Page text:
Every so often, the world debates whether or not it should exterminate the only known samples of smallpox. So far, we always have decided to keep them around, just in case we need them for research or vaccine development.
To end this debate once and for all, David Boze wrote a piece for American Spectator, in which he proposed that we declare smallpox an endangered species. His tongue-in-cheek article highlighted some of the absurdities of the Endangered Species Act.
For instance, for a species to be declared "endangered," only one of five criteria have to be met. According to the U.S. Fish & Wildlife Service (USFWS), those criteria are:
- the present or threatened destruction, modification, or curtailment of its habitat or range;
- overutilization for commercial, recreational, scientific, or educational purposes;
- disease or predation;
- the inadequacy of existing regulatory mechanisms; or
- other natural or manmade factors affecting its survival.
Currently, the U.S. has listed 1,656 species as endangered or threatened. But with such broad criteria, the real mystery is why there aren't several thousand more. The criterion "other natural or manmade factors affecting its survival" could apply to just about any species on Earth. So, we might as well add smallpox to the list.
Did the Endangered Species Act Work?
Let's set aside the flimsiness of the inclusion criteria and ask a more important question: Did the Endangered Species Act work? In other words, did the ESA accomplish what it sought to accomplish, namely the successful protection of species on the brink of extinction? The answer probably depends on whom you ask.
One study found that the longer a species has been listed, the more likely it is to recover. The ESA has also prevented most of them from becoming extinct, however, only about 28 species have recovered enough to be de-listed. Thus, the Endangered Species List is sort of like the Roach Motel -- species check in, but they don't check out. That might imply that the ESA isn't working.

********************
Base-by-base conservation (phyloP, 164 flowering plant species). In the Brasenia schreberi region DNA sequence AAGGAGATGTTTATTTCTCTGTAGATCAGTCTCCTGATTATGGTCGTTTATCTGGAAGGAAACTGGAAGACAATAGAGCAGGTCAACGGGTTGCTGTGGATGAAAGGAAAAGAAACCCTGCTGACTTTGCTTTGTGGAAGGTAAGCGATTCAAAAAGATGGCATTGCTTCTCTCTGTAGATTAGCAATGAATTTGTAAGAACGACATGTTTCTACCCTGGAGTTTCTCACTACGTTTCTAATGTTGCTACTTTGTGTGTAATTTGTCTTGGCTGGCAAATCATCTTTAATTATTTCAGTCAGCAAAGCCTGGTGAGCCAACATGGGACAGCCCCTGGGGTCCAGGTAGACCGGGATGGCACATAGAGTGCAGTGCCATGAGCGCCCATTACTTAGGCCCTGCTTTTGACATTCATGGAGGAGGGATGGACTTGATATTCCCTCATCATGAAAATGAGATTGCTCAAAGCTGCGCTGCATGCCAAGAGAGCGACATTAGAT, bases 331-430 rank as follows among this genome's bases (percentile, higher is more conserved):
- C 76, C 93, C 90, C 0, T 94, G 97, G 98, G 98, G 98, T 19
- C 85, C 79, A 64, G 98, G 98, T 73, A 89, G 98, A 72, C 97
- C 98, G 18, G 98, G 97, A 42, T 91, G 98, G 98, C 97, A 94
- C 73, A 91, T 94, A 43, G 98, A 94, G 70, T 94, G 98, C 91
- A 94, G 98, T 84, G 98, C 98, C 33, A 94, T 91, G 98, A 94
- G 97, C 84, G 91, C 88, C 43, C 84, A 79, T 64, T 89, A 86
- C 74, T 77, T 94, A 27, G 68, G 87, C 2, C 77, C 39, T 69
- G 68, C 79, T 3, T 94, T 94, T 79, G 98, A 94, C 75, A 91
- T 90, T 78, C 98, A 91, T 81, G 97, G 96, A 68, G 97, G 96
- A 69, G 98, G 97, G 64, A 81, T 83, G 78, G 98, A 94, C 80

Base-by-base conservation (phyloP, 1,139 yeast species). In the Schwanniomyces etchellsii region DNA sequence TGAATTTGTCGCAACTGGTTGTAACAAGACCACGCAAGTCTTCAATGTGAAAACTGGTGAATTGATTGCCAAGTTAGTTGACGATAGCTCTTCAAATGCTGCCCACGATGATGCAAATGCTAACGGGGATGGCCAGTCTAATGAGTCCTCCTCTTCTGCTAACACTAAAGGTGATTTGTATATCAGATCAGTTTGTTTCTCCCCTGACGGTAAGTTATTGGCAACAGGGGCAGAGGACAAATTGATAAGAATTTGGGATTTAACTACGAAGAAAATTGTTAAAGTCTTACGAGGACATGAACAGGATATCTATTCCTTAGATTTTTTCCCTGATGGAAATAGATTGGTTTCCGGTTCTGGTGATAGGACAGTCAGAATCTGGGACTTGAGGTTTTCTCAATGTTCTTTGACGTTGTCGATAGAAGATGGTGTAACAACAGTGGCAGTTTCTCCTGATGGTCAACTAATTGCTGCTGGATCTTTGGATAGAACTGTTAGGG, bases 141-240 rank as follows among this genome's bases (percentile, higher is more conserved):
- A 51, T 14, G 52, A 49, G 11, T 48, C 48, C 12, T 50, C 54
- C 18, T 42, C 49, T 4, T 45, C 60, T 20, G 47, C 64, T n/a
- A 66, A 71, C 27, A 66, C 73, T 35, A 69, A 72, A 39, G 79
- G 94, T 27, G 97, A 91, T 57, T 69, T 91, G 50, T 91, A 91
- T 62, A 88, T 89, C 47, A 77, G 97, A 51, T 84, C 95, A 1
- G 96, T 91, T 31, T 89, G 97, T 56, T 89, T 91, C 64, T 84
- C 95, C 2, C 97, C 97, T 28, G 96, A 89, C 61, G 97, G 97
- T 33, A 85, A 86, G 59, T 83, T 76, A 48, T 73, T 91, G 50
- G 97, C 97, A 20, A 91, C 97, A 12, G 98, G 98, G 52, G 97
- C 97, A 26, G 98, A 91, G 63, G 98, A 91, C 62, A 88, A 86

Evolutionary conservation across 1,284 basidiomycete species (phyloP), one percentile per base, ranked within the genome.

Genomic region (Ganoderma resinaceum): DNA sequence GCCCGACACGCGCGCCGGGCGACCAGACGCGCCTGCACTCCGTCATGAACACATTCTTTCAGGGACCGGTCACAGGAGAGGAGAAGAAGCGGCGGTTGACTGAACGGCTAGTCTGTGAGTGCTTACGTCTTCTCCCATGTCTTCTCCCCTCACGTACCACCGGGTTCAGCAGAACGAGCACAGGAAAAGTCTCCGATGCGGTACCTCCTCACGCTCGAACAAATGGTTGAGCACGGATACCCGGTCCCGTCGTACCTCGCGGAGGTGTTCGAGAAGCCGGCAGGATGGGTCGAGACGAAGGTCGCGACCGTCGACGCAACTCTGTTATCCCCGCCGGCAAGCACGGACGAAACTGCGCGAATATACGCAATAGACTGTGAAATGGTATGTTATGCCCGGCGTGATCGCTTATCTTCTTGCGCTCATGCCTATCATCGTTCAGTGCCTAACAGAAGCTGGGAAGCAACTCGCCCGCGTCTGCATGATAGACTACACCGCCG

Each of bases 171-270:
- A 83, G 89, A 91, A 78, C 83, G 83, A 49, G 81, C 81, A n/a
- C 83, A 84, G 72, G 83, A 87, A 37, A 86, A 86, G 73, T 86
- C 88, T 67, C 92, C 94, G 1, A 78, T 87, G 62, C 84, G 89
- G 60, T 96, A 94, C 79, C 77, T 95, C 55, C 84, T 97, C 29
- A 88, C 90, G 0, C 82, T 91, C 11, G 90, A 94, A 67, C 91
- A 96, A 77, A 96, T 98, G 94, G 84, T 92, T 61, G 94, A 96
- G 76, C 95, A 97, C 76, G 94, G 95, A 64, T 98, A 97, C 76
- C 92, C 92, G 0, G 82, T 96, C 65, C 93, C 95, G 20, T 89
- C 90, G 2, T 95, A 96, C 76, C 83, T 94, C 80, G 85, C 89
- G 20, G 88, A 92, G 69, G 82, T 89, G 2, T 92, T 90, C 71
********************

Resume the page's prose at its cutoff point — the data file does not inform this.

Some environmentalists contend that, despite receiving $1.4 billion annually, endangered species need more funding. But that is not convincing. The solution to mismanagement is rarely more money. (See the K-12 education system, for a case-in-point.) Instead, the solution is smarter management. Arguably, the ESA has not been smartly enforced, and in some cases, it has been abused.
Consider this nightmare story by a landowner who has found himself held hostage by an endangered species. Weyerhaeuser Company v. United States Fish and Wildlife Service, et. al. is about 1,544 acres of land in Louisiana confiscated by the US Fish and Wildlife Service for the benefit of environmental advocates for the Mississippi gopher frog. The problem, according to AgWeb, is that the frog doesn't actually live there. It may have at one time, no one knows, but it hasn't even been in that whole state in over 50 years. To add yet another Kafka-esque twist, while the government can take away property rights without compensation, they cannot force any owners to reintroduce the frog - they just will not allow them to use their land unless they spend $34 million to tear down the natural forest and replace it with the one government wants. So, nobody wins -- neither the frog, nor the humans, unless the human is a lawyer. The lawyers always win, and the taxpayer foots the bill for the lawsuits fought by US FWS.
Ironically, the ESA also has unintended consequences. The authors of Freakonomics argue that habitat destruction actually increases in the short-term after a species receives endangered status. Why? Because people rush to develop their land, just in case their property is designated as critical habitat.
A mixed success record, abuse, regulatory mismanagement, and unintended consequences. Combined, these make the case that the Endangered Species Act is not working as intended. Though calls for its repeal are a bit extreme, those calls will only grow louder if the injustices to landowners remain unaddressed. The ESA must adapt, or it might find itself extinct.